Romain Grosjean adds an oval to his IndyCar schedule, enjoys ‘beautiful moments’ in U.S.


Romain Grosjean turned in his key to Indianapolis Motor Speedway – yes, he had his own key to the place – packed up his motorhome and left for Detroit, the next step in his next American adventure.

First, he rode his bike 10 laps around the historic speedway. He had the whole place to himself, after all.

The man who walked through fire and lived to tell about it fully has embraced his move from Formula One to IndyCar, where he won the pole in his third career start with Dale Coyne Racing then led 44 laps on the road course at Indianapolis before finishing second.

The roar of appreciation from the limited crowd of spectators last month was like nothing the Frenchman had heard before, not even after nine seasons and 10 podiums in F1.

“One of the most beautiful moments that I’ve ever experienced was I finished second and I did the interview for the crowd and everyone stood up and cheered for me,” Grosjean told The Associated Press as he drove his motorhome Tuesday to Belle Isle for this weekend’s doubleheader.

“I’ve been on the podium in Formula One but I had never seen so much energy and love coming from the grandstands,” he said. “Even my wife, she cried watching at home. She said, `Everything you have been doing the last six months, people I guess realize and love that.’ It’s a hell of a journey and it’s a beautiful journey.”

Romain Grosjean celebrates after winning the pole position during qualifying for the GMR Grand Prix at the Indianapolis Motor Speedway road course (Mike Dinovo/USA TODAY Sports).

Grosjean was nearly killed Nov. 29 in Bahrain when his F1 car slammed into a barrier, split apart and burst into flames. He was trapped for almost 30 seconds – his family watching on television didn’t seem him free himself from the wreckage and emerge from the ball of fire for nearly three, his hands badly burned, but alive when so many feared the worst.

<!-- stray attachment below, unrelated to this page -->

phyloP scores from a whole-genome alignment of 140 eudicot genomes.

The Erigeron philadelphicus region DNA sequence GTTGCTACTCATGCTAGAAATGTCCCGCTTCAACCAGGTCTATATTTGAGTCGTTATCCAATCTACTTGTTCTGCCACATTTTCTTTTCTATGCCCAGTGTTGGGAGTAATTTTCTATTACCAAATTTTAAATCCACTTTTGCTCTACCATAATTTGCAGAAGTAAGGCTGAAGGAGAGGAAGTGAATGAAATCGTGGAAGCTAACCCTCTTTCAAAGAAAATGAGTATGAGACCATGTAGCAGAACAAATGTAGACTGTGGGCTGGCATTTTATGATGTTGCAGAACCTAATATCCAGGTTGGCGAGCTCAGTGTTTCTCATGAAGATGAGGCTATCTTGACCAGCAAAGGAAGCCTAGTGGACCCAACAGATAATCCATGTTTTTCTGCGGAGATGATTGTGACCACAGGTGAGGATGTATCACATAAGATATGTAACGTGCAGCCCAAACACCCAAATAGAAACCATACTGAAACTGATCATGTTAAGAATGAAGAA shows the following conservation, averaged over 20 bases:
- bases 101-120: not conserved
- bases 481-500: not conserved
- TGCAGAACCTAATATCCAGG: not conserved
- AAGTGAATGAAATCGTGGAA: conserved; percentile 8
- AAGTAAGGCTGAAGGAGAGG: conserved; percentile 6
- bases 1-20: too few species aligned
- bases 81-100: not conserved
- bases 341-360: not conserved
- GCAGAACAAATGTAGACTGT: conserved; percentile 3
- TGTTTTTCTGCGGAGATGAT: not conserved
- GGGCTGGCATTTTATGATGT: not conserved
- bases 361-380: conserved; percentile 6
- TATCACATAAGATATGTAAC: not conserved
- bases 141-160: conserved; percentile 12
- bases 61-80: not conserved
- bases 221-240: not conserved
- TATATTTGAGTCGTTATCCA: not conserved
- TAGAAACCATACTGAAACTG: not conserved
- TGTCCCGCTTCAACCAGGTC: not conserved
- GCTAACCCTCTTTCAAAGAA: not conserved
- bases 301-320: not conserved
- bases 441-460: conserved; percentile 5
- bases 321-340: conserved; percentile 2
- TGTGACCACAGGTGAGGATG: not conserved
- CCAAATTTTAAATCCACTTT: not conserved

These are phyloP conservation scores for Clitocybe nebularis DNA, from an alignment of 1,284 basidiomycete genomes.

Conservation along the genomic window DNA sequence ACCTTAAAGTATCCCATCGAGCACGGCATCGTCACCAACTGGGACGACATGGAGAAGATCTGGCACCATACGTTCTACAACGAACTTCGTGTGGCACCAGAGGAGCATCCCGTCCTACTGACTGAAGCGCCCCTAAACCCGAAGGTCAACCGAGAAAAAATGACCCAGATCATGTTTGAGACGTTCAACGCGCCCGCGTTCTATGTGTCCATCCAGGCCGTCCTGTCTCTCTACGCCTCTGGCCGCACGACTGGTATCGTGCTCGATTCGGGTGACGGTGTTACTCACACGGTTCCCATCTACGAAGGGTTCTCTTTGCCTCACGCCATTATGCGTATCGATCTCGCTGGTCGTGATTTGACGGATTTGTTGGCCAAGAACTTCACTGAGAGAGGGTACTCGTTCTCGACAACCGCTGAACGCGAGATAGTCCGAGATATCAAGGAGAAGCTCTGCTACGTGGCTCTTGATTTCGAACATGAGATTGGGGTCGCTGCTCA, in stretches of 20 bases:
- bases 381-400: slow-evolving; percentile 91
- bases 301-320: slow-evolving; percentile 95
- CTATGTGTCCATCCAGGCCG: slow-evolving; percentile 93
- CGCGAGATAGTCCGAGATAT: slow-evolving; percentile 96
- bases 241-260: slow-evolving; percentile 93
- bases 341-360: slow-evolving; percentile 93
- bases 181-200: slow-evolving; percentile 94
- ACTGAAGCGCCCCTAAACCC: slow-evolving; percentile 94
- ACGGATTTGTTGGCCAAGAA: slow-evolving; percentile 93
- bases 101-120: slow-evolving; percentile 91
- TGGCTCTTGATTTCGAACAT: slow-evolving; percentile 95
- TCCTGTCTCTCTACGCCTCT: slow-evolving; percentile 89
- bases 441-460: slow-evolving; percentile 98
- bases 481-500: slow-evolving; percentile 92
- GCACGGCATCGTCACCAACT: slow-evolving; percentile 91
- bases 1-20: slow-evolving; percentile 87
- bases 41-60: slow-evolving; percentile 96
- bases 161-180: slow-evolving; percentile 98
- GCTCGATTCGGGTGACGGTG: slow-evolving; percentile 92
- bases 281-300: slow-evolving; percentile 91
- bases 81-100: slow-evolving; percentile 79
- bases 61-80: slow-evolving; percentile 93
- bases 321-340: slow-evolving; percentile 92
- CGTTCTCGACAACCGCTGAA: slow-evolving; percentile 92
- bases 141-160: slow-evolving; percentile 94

He’s since updated his social media bio to proclaim himself both “fire resistant” and “The Phoenix.”

The crash marked the end of his F1 career – he was already losing his seat with Haas F1 – and he’s now the latest driver to leave Europe for a move to IndyCar. Similar to fellow IndyCar rookie Jimmie Johnson, the seven-time NASCAR champion, Grosjean committed only to the road and street course races.

Then he watched the Indianapolis 500 on television in Switzerland with his family and, just like Johnson, has had a change of heart. Romain Grosjean told the AP he will make his IndyCar oval debut at World Wide Technology Raceway at Gateway outside St. Louis in August and then make a decision on next year’s Indy 500 with his family.

“The first step, it is strange to be home watching it and not being part, knowing your friends are doing it,” Grosjean said. “So we’ll see what the situation is and then family-wise what do we think of doing. Initially I said I did not want to do ovals, now I would like to try one and then see if I want to do more.”

Conor Daly took Grosjean to dinner Sunday night in Indianapolis and gave him the phone number for Doug Boles, president of IMS and Daly’s stepfather, presumably so Grosjean could return the track key. The two talked about the Indy 500.

“The biggest thing that I notice is that he hates watching,” said Daly. “He’s like, `I can’t wait to get back in it.’ He’s embracing it as much as possible, which is really, really cool … That’s the first time I’ve heard a driver being given the key to the racetrack to just live there.”

Grosjean so far has been living in a motorhome that he’s taken to his first three IndyCar races and parked in the IMS infield, which gave him access to all of its amenities including a clear track for his Tuesday morning bike ride.